Every Spring, teenagers all over the country will be thinking about prom. It used to be that prom was only for 18-year-old Seniors in high school, but for several years, proms have made their way into the middle grades. When one becomes a Christian, everything takes on a new perspective: “Therefore if any man is in Christ, he is a new creature: old things are passed away; behold, all things become new” (2 Corinthians 5:17). What should a young person who wants to live as a Christian do?
This principle also applies to certain social activities, which before we may have considered harmless but now we understand may not be appropriate for Christians (1 Peter 4:2-3). One kind of activity is dancing (and its subsequent immodest dress), especially in its modern form, which is found at proms.
Dancing is wrong for Christians because it promotes the sin of lasciviousness. This is condemned as a work of the flesh (Galatians 5:19). The original word is variously translated as “lewdness” (NKJV), “sensuality” (NASB), “debauchery” (NIV), and “licentiousness” (RSV). Jesus said it defiles (Mark 7:21-23). Investigating further, lasciviousness is defined as “unbridled lust … wanton acts or manners (including) filthy words, indecent bodily movements, unchaste handling of males and females” (Thayer). The English word lascivious is defined as “exciting sexual desires; salacious.” Basically the word means anything that excites the lust of the flesh (words, bodily movements, unchaste handling, etc.) is sinful. Of course, this applies to the stirring of sexual desires and sensual pleasures outside the marriage bond. The Bible recognizes the place for sexual expression but limits it to those who are married: “Marriage is honorable in all, and the bed undefiled: but whoremongers and adulterers God will judge” (Hebrews 13:4).
The excitement of lust between those who are not married is plainly sinful, being condemned by Jesus in Matthew 5:28: “But I say unto you, That whosoever looketh on a woman to lust after her hath committed adultery with her already in his heart.” It is wrong to lust for another person, and it is therefore also wrong to arouse lust in another person.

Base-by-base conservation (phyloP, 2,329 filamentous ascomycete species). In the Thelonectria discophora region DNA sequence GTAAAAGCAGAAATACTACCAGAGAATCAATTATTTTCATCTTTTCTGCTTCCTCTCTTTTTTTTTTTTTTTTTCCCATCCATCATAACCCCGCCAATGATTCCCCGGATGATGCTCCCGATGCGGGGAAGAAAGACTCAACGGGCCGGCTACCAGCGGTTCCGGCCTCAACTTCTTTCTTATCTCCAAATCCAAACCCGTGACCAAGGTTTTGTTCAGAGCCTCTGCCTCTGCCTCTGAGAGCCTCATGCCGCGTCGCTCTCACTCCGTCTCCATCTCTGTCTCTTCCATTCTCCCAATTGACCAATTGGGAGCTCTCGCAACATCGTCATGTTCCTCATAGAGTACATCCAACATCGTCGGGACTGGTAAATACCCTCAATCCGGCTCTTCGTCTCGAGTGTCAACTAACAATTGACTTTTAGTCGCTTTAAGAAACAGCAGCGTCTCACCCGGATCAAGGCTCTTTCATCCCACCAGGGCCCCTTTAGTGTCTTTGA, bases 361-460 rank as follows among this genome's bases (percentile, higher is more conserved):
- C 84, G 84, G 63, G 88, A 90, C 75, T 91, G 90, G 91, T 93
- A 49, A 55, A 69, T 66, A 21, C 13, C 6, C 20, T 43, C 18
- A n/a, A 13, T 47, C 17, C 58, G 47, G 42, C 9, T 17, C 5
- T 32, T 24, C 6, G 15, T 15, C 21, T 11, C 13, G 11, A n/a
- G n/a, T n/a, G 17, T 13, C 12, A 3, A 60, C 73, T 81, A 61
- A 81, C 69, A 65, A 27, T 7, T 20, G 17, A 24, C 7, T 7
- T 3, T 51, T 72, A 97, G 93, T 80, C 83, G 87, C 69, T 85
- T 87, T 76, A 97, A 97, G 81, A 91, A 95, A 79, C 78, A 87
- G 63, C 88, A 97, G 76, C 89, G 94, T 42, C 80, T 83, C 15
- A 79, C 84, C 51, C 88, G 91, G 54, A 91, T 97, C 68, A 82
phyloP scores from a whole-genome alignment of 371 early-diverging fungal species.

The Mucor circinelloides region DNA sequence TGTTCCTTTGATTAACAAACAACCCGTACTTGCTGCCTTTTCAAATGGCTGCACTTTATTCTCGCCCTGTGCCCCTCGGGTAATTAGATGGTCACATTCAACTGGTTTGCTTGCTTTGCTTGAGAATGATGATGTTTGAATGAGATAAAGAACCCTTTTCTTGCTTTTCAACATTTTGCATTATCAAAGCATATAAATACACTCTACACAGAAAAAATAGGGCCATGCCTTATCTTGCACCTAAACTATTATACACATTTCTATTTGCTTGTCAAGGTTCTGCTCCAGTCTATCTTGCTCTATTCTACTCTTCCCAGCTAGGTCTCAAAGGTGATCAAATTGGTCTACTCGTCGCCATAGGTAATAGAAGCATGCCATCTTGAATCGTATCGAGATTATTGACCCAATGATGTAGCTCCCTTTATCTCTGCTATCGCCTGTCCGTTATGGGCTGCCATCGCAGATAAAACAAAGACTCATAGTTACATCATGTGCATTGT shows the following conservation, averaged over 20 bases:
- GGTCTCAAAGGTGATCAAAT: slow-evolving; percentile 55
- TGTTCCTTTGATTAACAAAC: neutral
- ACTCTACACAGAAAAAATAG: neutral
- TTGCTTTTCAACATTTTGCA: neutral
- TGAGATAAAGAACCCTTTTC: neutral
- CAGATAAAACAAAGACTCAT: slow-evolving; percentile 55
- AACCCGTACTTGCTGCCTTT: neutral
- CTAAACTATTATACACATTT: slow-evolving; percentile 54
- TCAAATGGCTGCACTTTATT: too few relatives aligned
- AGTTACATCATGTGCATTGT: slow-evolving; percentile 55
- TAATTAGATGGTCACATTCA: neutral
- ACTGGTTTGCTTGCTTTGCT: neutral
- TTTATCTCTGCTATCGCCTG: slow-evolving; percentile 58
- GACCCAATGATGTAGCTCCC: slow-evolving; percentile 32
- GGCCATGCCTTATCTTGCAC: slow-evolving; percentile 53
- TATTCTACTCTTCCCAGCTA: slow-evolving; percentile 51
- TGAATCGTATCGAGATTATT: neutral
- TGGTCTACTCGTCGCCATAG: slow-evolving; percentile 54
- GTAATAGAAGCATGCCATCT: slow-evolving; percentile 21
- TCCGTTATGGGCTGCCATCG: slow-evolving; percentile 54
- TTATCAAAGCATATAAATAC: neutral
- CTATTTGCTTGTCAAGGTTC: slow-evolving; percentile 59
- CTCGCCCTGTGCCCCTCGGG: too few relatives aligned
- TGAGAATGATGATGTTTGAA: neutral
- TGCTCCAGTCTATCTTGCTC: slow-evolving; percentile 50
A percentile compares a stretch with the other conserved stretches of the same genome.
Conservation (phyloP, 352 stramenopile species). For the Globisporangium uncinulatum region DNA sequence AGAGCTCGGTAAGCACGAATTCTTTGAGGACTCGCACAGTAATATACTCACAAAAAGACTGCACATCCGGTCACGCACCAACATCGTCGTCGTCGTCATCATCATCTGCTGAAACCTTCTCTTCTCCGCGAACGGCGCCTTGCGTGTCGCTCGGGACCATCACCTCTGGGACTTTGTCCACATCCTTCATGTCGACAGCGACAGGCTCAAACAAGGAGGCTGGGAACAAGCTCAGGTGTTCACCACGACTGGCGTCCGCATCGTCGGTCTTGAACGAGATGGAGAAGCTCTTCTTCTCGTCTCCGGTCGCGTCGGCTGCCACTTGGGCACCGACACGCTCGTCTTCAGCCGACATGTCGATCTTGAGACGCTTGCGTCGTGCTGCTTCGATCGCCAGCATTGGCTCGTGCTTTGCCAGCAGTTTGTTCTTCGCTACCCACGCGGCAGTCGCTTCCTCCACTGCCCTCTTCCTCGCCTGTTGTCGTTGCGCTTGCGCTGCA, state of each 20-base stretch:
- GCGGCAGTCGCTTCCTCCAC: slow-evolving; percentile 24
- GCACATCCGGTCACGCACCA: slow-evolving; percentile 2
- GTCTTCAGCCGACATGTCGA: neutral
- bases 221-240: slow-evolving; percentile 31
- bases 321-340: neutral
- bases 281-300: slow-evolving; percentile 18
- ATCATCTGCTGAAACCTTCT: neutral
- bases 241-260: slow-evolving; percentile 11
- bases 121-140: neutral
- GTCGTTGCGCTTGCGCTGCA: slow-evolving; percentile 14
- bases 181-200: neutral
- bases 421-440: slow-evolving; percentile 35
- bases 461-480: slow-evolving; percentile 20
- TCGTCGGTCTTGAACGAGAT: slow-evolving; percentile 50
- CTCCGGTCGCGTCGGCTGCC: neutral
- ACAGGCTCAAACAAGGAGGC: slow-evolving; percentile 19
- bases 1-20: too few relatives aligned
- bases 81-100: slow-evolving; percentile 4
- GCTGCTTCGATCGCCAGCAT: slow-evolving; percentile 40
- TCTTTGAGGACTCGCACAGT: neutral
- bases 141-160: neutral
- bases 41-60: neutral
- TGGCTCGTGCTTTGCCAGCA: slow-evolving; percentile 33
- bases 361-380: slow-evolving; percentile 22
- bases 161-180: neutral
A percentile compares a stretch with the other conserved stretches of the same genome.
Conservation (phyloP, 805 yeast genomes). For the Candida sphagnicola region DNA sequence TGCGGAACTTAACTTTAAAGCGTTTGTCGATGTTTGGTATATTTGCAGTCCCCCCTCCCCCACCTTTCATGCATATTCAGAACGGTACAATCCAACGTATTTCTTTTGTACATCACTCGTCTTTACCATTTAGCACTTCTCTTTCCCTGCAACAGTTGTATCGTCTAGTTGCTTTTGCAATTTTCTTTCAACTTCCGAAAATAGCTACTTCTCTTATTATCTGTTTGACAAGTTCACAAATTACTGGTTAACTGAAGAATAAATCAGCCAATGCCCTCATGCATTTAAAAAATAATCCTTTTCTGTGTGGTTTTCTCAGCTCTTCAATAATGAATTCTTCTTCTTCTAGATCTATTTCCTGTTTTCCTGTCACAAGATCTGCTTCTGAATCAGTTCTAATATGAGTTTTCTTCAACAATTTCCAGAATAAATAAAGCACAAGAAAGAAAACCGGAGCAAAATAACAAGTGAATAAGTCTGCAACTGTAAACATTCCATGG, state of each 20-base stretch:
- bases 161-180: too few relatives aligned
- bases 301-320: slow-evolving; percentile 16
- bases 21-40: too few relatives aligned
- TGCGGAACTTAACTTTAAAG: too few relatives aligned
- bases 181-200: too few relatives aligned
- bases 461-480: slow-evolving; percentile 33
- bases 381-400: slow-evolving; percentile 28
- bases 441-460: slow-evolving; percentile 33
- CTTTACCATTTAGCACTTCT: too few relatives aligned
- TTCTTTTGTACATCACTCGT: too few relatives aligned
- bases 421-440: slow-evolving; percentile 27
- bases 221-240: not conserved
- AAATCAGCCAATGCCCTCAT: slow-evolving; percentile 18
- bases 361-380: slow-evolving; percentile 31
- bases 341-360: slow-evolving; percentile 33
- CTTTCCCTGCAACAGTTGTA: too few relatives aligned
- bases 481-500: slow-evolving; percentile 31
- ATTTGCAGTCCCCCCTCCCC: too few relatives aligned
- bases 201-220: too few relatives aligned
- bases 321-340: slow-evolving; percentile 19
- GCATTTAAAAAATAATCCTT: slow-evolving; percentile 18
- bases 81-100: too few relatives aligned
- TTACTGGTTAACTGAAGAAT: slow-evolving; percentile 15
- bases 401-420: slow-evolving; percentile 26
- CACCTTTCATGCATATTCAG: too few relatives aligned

Does popular dancing arouse the lusts of the flesh, and therefore qualify as lasciviousness? Interestingly, non-Christians recognize dancing as lustful. The Encyclopedia Britannica says, “The popular teen-age dances of the mid 20th century have no set steps; the dancers respond spontaneously to the beat of the musicians. The degree of satisfaction attained by young people
‘twisting’ or ‘shaking’ to the blare of amplified music in dance halls, further enlivened by psychedelic lighting, is different from the pleasure derived by their elders waltzing to the ‘Blue Danube’ — but it is only a difference of age and time. Fundamentally, both age groups are enjoying the pleasure of dancing in their own way … The end product is doubtless the same — physical pleasure in the activity of dancing and sexual awareness of a partner, whether embraced or half-consciously observed” (“The Art Of Dance”, Vol. 5, pp. 455-456). Collier’s Encyclopedia says, “… The social dance has usually been the result of joint physical exuberance and sex stimuli …” (“Dance”, Vol. 7, p. 683). “All ballroom dancing in pairs looks toward intercourse. In this respect, the Puritans were dead right … The development of no-contact dances has come about because one doesn’t now need a social excuse to embrace a girl, but as an excitant, it need not involve contact at all — in fact, dances like flamenco or the twist are far more erotic than a clinch because you aren’t too close to see one another. At its best, this sort of dance is simply intercourse by remote control” (The Joy Of Sex, Alex Comfort, p. 162).
Common sense tells us that dancing is lustful. For instance, what would be your reaction if you saw an entire dance floor with people of the same sex dancing together? If dancing was morally neutral, having no sexual overtones, there would be no reaction at all! But most would be shocked, suspecting they had stumbled into a “gay” dance. If we would expect this dance to be an expression of “gay” sensuality, how can we deny that people of the opposite sex dancing together is an expression of heterosexual activity? Paul said that we should “… make not provision for the flesh, to fulfill the lusts thereof” (Romans 13:14).